About Our Data
All of our forecasts are generated from our proprietary forecasting system that leverages our vast amount of neighborhood weather data that we get from our community - we refer to the system as BestForecast™.
Our ever-expanding network of 100,000+ personal weather stations is the largest of its kind and provides us with a unique ability to provide the most local forecasts based on actual weather data points. BestForecast™ uses the most innovative forecast models available and cross-verifies their output with all of the localized data points. Only our unrivaled amount of local neighborhood weather data can generate forecasts for your front door.
For US locations we give users the option to switch to view the forecasts generated from the National Weather Service’s National Digital Forecast Database (NDFD). In a step to create an unprecedented level of transparency to our forecasting, we publish the recent accuracy of our forecasts for every US location alongside the accuracy of the NDFD forecasts.
What’s the Difference?
|Spatial resolution (how many forecasts within a given area)||4km grid (one forecast every 4km)--36% more forecasts than NWS||5km grid|
|Temporal resolution (how often the forecast is updated)||every 15 minutes||every 4 hours|
|Observation sources||Personal Weather Stations (quality-controlled to only include stations with accurate observations), COOPs, airport data, and weather balloon data.||Only uses COOPs, airport data, and weather balloon data|
|Forecast generation frequency||Hourly||Every 3 hours|
|Forecast length||Forecasts are generated for 14 days in the future (Weather Underground only utilizes the first 10 days on the site)||Forecasts are generated for 7 days into the future.|
Chance of Precipitation
Chance of Precipitation
|Forecast input||A variety of inputs, including, but not limited to, ECMWF, GFS, and NAM||Mostly NAM and GFS|
|Sky Conditions||Uses radar and satellite data to determine current state of sky conditions||Reports from nearest airport and other government weather stations|
|Language||Available in dozens of languages||English only|
|Worldwide coverage||Available in most countries||Forecasts are only given out for U.S. and territories.|
|Availability||BestForecast is a private forecasting system set up by some of the best meteorologists in the business, for exclusive use by The Weather Company.||Publicly available since it is coming from the U.S. Government.|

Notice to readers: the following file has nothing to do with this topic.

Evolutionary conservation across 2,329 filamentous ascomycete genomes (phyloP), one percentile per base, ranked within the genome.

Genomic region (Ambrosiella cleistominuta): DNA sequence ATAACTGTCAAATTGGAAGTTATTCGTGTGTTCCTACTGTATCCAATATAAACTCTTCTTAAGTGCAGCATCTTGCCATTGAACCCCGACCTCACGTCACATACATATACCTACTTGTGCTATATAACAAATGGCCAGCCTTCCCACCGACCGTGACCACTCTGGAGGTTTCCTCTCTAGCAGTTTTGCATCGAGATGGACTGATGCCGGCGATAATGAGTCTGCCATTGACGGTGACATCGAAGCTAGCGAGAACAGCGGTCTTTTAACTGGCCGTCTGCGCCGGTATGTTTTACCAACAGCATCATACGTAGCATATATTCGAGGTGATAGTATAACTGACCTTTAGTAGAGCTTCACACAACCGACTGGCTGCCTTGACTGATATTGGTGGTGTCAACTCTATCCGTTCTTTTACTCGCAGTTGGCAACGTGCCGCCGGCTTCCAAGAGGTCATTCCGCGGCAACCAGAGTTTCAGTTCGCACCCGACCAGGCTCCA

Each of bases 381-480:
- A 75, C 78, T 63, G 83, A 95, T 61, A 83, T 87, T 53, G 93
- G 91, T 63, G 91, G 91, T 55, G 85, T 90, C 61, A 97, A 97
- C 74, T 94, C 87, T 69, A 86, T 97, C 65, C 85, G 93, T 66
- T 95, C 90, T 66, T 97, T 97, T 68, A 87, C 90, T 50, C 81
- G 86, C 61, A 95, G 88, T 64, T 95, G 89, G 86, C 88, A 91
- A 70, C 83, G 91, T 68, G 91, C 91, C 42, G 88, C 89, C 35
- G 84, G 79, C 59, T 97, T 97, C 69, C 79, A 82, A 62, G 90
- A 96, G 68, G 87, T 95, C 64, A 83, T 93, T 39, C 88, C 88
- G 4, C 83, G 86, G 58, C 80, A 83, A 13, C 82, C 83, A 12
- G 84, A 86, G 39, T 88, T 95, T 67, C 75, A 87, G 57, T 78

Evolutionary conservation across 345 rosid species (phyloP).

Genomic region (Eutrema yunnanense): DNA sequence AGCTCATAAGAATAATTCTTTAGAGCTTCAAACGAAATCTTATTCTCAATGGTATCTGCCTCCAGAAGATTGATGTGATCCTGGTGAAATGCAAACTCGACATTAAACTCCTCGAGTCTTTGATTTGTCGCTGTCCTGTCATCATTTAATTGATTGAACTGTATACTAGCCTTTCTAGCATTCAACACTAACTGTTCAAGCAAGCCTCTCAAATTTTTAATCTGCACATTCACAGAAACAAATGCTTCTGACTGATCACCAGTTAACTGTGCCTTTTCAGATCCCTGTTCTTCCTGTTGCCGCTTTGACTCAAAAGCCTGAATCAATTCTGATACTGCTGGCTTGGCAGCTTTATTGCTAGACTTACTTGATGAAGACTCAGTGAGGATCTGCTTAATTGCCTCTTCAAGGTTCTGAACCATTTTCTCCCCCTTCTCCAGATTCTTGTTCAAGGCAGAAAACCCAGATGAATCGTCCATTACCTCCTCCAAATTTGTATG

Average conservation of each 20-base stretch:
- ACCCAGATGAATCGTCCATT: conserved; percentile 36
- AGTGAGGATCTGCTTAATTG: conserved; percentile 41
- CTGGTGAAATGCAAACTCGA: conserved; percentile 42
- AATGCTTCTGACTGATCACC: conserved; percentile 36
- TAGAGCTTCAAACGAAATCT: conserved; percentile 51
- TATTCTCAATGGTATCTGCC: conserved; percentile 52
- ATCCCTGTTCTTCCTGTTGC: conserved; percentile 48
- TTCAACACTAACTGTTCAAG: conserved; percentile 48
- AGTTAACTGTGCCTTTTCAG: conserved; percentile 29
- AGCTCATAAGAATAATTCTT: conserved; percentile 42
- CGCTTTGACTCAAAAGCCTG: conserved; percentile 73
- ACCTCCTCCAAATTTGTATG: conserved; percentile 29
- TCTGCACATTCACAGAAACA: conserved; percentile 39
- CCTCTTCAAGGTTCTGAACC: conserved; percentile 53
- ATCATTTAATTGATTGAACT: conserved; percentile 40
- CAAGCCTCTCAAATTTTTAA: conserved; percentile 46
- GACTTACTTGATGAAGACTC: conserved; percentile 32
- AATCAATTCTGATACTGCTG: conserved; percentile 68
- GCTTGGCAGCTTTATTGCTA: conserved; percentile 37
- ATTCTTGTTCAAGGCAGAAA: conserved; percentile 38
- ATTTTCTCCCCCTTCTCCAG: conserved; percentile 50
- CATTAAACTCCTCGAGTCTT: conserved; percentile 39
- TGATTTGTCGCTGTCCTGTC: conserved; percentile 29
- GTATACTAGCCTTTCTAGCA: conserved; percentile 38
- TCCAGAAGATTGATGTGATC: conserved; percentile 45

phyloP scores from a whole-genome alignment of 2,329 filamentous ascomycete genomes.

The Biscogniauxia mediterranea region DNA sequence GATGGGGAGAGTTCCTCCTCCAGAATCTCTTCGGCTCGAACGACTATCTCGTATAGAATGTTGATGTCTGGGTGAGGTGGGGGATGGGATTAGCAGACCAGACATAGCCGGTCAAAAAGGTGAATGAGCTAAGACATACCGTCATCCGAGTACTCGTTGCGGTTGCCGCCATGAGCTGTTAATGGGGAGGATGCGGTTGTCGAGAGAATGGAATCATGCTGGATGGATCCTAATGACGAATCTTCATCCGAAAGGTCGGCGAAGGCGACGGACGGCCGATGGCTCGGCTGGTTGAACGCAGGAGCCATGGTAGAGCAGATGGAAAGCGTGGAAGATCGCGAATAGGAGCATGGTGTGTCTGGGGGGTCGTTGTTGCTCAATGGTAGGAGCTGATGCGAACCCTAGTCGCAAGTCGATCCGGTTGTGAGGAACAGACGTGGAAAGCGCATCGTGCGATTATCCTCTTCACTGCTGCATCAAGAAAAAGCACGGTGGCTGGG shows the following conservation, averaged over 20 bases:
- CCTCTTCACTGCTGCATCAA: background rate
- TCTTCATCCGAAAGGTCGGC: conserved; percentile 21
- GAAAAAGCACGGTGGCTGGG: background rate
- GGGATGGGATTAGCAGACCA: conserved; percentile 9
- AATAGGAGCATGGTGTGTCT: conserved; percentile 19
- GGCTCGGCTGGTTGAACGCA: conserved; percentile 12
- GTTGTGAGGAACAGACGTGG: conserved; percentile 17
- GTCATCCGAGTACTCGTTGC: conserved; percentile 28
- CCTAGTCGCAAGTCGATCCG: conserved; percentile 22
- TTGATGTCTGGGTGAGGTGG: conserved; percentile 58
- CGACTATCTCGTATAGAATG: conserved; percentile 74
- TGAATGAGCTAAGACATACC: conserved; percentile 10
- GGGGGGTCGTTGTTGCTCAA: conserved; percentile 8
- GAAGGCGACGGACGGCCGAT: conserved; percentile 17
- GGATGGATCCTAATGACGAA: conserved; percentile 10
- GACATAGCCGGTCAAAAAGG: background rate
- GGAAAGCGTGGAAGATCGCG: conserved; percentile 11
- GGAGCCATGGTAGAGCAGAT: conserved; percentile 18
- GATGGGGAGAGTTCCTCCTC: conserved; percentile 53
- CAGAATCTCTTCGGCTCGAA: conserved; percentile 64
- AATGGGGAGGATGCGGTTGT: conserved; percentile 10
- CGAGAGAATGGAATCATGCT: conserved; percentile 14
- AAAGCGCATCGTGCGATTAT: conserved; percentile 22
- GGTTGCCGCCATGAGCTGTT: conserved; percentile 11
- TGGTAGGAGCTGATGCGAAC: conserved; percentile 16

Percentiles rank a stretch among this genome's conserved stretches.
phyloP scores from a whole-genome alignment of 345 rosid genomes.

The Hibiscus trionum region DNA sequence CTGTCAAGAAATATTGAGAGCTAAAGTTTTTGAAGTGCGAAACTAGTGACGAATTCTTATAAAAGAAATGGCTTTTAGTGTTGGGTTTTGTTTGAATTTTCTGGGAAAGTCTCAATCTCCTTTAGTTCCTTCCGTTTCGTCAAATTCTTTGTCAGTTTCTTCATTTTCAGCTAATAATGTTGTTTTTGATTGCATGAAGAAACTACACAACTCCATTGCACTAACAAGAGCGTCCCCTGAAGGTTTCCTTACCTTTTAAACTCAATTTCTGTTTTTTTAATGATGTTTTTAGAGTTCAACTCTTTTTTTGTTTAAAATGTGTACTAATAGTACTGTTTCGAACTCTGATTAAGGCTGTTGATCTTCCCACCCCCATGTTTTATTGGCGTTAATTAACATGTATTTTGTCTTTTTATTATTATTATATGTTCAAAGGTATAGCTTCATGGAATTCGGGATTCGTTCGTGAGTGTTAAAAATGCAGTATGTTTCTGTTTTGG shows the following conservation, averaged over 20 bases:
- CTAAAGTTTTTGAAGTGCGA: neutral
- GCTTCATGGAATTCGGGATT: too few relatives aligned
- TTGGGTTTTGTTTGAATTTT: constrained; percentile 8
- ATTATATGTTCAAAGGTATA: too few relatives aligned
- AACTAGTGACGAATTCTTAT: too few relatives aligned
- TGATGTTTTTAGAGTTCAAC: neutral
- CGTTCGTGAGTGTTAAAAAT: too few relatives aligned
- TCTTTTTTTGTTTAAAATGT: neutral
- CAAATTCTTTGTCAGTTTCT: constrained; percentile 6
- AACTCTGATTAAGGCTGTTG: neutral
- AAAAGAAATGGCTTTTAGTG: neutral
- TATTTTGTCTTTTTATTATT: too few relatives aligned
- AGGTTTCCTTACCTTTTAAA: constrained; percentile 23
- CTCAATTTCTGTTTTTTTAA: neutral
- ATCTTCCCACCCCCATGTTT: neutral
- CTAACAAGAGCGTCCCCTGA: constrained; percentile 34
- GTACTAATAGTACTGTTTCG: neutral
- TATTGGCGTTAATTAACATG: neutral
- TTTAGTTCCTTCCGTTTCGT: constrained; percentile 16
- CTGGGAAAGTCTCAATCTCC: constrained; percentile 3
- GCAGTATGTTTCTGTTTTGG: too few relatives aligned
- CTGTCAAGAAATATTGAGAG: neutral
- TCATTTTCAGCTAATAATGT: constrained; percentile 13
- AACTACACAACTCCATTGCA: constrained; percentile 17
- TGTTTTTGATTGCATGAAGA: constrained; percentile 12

U.S. Current Conditions
U.S. current conditions data comes from 100,000+ weather stations across the country including:
- Almost 2,000 Automated Surface Observation System (ASOS) stations located at airports throughout the country. These are maintained by the Federal Aviation Administration and observations are updated hourly, or more frequently when adverse weather affecting aviation occurs (low visibility, precipitation, etc).
- Over 16,000 Personal Weather Stations (PWS's) that are part of Weather Underground's ever-expanding PWS network. Stations are put through strict quality controls and observations are updated as often as every 2.5 seconds.
- Over 26,000 weather stations that are part of the Meteorological Assimilation Data Ingest System (MADIS) which is managed by the National Oceanic and Atmospheric Administration (NOAA). For further information, see http://madis.noaa.gov/.
When a visitor requests current conditions from wunderground.com, the geographically closest station is displayed. There is also a Station Select button, which shows a list of the next closest stations.
International Current Conditions
International current conditions are collected directly from more than 29,000 weather stations located in countries around the globe including:
- About 6,000 automated weather stations operating at airports. Here is a list of the stations. Typically these stations are owned by government agencies and international airports and data is updated at 1, 3, or 6 hour intervals, depending upon the station.
- Over 8,000 Personal Weather Stations (PWS's) and 16,000 MADIS stations.
COOP Station Snow Data
The snow depth information listed by state is taken by volunteers in the National Weather Service (NWS) Cooperative Observer Program (COOP). More than 11,000 NWS-trained volunteers take observations on farms, in urban and suburban areas, National Parks, seashores, and mountaintops.
The COOP was formally created in 1890 under the Organic Act. Its mission is two-fold:
- To provide observational meteorological data, usually consisting of daily maximum and minimum temperatures, snowfall, and 24-hour precipitation totals, required to define the climate of the United States and to help measure long-term climate changes.
- To provide observational meteorological data in near real-time to support forecast, warning and other public service programs of the NWS.
For more detailed information about real-time and historical snowfall measurements from the COOP network, visit the National Climatic Data Center.
The snow depth images are taken from a dataset prepared by the United States Air Force (USAF). The data is compiled from a variety of surface and satellite-based measurements for the Northern Hemisphere. The data is updated once per day at about 7pm EST. The data has problems in many areas. In particular, it does not do well in Michigan's Upper Peninsula.
Snow data for over 600 locations in the Western U.S. mountains is available from the U.S. Department of Agriculture's SNOTEL network. These stations report snow depth, but not snowfall amount. For more detailed information about real-time and historical snowfall measurements from the SNOTEL network, visit the U.S. Department of Agriculture.